The Government has already demonstrated a firm commitment to political reform since taking office in March of 2011. Last spring, the Electoral Amendment Political Funding Act was passed which gives effect to anti-corruption measures which make the political funding process much more transparent and drastically reduces the donation thresholds that can be legally accepted by parties. The Act also gives legal effect to gender quotas for women in politics with the aim of increasing female participation in Politics.
The findings of the Mahon Tribunal last year Tribunal of Inquiry which was established in 1997 in response to serious public concern in respect of allegations of corruption relating to the planning process concluded last year and the government has decisively implemented its recommendations. Sadly by the actions of the minority, Powers of Councillors under section 140 will no longer apply ” in respect of planning functions and consistent with this, these powers will not apply to any decision by a local authority involving Financial or other benefit to an individual or specific organization ” and so as recommended in the report the powers under section 140 is diluted for Councillors.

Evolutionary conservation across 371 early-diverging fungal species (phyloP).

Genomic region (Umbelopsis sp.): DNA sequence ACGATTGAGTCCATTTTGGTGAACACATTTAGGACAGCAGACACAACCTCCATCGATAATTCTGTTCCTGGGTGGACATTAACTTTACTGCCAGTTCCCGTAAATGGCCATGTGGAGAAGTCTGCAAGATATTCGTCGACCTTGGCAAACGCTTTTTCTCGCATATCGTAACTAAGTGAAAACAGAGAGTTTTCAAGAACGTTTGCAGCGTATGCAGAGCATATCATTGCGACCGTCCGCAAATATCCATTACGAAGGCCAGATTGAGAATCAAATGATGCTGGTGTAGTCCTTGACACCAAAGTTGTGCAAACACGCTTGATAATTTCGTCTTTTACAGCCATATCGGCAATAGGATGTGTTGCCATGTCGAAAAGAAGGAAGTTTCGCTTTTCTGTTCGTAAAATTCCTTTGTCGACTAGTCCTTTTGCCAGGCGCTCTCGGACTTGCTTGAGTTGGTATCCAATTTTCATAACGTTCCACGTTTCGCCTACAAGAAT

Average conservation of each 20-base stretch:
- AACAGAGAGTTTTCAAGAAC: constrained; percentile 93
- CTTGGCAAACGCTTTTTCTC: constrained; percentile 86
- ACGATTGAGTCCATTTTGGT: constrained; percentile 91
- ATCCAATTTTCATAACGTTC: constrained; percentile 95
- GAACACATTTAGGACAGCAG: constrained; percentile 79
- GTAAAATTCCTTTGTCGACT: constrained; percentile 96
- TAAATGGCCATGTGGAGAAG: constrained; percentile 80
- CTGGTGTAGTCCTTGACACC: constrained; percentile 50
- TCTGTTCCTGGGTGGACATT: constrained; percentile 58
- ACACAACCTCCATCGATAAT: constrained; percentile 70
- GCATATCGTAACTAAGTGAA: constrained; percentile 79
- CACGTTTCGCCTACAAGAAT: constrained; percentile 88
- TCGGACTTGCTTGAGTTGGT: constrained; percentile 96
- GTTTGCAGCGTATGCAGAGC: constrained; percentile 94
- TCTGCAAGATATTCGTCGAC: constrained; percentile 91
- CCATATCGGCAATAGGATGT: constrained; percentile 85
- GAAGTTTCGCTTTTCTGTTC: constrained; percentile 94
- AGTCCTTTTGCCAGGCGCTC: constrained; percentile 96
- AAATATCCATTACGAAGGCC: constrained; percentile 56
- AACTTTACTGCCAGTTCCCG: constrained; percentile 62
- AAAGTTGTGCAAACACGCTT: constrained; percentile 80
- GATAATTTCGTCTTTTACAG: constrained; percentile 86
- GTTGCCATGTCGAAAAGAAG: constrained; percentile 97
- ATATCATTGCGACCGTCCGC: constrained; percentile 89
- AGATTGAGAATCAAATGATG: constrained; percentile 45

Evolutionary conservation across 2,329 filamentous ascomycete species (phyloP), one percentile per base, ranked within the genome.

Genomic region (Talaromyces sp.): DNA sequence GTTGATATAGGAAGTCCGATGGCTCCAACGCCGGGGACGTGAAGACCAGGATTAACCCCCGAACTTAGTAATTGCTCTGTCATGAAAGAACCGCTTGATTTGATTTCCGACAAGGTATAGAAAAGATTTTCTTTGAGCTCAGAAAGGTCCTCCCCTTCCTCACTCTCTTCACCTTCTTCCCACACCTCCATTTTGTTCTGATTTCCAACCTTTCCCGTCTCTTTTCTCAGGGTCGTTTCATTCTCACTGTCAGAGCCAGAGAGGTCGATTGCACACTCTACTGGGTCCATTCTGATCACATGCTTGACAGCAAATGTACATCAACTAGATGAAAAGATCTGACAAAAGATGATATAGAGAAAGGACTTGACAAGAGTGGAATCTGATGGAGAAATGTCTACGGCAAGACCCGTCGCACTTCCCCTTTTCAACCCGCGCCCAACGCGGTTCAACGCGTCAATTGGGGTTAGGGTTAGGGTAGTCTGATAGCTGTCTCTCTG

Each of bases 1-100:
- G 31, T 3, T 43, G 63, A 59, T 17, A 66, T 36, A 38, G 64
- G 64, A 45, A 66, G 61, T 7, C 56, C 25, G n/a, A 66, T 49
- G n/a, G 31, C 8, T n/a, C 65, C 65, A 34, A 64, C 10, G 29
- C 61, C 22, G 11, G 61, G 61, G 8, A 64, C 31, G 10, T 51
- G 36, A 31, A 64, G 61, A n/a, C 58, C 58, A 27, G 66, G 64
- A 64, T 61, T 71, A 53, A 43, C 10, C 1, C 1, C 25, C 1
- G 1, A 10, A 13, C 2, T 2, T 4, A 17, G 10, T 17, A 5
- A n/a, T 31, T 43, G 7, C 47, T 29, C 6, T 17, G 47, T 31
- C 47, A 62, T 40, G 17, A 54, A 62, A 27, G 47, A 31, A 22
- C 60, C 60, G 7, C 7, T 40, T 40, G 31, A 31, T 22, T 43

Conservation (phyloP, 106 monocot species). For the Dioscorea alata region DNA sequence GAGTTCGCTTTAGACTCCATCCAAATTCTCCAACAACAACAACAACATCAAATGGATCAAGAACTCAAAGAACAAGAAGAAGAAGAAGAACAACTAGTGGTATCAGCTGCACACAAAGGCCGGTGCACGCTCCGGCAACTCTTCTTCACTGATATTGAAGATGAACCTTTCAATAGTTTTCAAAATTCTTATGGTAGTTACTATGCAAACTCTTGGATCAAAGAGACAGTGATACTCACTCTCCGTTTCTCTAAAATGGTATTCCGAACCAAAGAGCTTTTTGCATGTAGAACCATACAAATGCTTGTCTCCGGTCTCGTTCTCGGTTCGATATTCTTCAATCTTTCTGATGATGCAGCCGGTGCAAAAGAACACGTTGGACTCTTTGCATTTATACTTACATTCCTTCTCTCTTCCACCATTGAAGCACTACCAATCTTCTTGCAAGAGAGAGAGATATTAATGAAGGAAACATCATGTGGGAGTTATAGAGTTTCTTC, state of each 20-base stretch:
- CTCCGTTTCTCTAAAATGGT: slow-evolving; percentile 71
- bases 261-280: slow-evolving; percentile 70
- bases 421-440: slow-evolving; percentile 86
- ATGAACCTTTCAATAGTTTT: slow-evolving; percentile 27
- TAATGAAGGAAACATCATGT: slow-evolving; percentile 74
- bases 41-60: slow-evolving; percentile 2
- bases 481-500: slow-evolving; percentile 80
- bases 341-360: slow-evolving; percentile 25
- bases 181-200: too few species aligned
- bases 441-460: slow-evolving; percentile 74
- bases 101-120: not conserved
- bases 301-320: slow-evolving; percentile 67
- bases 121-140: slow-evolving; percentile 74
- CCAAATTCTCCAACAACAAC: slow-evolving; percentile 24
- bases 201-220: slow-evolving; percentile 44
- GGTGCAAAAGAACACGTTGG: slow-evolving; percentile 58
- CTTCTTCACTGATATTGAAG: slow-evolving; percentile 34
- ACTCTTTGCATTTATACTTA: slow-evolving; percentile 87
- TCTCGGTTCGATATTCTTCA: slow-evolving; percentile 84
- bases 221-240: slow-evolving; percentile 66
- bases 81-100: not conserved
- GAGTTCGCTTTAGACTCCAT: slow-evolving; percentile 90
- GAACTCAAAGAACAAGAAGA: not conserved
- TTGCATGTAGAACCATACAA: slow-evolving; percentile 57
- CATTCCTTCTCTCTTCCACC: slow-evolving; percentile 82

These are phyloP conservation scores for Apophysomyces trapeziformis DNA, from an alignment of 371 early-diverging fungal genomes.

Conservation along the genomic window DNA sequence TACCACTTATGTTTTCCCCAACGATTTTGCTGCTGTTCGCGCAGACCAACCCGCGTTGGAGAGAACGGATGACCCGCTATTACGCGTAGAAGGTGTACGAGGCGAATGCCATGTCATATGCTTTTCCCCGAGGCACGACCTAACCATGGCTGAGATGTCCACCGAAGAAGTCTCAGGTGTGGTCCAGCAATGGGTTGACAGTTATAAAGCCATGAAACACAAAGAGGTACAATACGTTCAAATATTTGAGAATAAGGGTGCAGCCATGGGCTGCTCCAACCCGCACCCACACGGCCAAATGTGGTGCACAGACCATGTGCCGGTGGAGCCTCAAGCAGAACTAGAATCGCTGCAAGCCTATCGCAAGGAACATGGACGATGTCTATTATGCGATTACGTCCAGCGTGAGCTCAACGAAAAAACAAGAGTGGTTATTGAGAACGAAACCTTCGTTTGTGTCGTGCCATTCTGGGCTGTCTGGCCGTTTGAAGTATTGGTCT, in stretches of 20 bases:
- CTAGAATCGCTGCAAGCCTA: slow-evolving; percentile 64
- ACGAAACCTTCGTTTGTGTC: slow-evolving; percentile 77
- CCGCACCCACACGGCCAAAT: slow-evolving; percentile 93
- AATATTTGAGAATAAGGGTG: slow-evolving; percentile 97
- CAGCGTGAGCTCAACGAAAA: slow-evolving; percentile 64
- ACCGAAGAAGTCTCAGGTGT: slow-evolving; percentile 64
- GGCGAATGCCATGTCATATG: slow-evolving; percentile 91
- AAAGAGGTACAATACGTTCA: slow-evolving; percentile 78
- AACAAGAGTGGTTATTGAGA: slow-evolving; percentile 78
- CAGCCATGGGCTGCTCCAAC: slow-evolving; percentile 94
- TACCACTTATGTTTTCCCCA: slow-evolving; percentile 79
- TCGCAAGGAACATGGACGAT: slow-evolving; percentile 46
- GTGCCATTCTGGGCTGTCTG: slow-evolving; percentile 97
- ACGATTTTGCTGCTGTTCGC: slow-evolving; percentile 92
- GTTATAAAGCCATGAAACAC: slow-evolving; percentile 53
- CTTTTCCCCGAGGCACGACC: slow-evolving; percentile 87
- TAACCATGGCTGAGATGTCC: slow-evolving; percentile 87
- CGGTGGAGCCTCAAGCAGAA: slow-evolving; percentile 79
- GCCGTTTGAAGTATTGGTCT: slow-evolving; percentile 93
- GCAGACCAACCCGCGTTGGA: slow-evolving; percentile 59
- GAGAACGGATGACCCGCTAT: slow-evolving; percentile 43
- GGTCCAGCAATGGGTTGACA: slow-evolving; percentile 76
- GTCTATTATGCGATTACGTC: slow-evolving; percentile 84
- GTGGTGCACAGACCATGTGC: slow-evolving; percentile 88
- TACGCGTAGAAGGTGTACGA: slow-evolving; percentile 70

This post was written by on June 26, 2013
South Dublin County Council
Geographical Information System (GIS) & Forecasting future school accommodation requirements: 3
Firhouse Oldbawn Primary Schools & Child Benefit data 2012-2015……………………………………. 5
Firhouse Oldbawn Primary Schools Enrolment by Standard Provisional Figures for 2012/138….. 8
Firhouse Oldbawn Primary Schools Total Enrolment for last 8 years……………………………………… 9
Geographical Information System (GIS) & Forecasting future school accommodation requirements:
The Department introduced a Geographical Information System (GIS) in the Planning & Building Unit in 2008 and this GIS technology is being used to assist in planning school requirements in the future. The GIS contains information on all schools in the country, primary and post-primary level, geo-coded to their location. The information is then linked to the relevant demographic information for those areas – typically the demographic information will be from the Central Statistic’s Office Census data, the General Register of Births, the Department of Social Protection, An Posts Geo-directory and information supplied by Local Authorities through Development Plans.
This post was written by on May 7, 2013